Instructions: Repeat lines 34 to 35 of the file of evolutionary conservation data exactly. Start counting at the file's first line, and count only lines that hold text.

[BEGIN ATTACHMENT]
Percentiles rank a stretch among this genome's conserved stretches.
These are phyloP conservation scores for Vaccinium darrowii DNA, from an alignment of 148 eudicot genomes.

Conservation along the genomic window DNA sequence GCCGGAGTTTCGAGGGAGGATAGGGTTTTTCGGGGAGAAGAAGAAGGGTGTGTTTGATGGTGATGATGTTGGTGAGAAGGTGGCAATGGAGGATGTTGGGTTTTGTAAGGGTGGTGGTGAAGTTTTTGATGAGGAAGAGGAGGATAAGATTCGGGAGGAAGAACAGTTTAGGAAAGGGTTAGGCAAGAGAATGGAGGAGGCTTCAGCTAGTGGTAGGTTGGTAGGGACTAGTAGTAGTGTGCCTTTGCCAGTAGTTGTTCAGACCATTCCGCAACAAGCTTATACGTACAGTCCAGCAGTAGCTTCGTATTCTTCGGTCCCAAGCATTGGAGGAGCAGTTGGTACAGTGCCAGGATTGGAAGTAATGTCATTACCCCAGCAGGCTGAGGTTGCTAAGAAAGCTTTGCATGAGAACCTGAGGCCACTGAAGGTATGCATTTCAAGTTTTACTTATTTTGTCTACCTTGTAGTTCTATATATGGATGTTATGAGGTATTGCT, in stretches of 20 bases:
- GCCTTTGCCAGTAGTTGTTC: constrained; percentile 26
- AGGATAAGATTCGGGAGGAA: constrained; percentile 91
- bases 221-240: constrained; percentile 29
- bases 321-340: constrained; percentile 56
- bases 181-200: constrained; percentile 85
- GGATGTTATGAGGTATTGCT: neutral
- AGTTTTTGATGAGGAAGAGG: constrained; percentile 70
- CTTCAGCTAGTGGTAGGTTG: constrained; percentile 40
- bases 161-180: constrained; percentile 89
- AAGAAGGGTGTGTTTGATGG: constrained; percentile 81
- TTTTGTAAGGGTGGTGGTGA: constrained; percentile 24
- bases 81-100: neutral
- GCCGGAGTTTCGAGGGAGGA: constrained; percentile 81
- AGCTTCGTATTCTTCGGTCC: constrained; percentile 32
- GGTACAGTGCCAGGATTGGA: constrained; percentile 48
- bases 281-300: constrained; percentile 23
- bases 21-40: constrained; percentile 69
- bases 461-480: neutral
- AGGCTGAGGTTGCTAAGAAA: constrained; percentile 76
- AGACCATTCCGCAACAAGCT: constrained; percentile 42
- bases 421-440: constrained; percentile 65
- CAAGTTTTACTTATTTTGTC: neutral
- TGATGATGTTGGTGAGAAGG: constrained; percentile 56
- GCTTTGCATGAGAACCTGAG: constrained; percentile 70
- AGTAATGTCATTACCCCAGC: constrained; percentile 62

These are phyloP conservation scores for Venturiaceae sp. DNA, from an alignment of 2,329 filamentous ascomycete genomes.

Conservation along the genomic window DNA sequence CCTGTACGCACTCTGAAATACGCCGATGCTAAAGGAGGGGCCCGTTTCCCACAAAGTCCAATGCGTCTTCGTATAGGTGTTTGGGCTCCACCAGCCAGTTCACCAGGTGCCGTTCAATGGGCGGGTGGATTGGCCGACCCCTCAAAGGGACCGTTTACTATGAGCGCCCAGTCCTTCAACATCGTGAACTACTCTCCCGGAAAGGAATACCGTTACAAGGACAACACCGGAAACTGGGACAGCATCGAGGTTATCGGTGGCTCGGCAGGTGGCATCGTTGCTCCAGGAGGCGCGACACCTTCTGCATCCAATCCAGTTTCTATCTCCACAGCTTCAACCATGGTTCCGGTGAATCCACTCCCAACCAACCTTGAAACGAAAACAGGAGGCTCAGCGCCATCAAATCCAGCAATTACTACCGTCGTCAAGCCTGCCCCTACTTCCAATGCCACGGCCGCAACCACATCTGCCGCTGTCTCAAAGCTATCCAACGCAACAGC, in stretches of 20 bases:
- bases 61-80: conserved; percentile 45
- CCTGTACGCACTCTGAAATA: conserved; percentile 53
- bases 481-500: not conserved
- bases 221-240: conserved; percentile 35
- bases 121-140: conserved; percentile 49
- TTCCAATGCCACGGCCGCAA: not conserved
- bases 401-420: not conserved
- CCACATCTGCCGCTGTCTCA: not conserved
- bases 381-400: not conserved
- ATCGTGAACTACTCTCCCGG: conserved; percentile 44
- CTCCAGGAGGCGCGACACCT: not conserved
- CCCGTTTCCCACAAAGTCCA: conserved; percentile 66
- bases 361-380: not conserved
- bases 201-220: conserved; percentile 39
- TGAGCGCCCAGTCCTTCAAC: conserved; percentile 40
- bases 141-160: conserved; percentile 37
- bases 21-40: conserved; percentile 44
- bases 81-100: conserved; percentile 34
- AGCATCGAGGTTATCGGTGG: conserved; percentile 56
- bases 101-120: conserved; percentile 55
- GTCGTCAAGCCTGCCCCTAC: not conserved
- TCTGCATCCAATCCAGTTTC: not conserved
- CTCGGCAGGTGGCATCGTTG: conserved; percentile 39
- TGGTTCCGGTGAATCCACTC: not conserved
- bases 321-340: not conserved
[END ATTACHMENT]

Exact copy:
- bases 221-240: conserved; percentile 35
- bases 121-140: conserved; percentile 49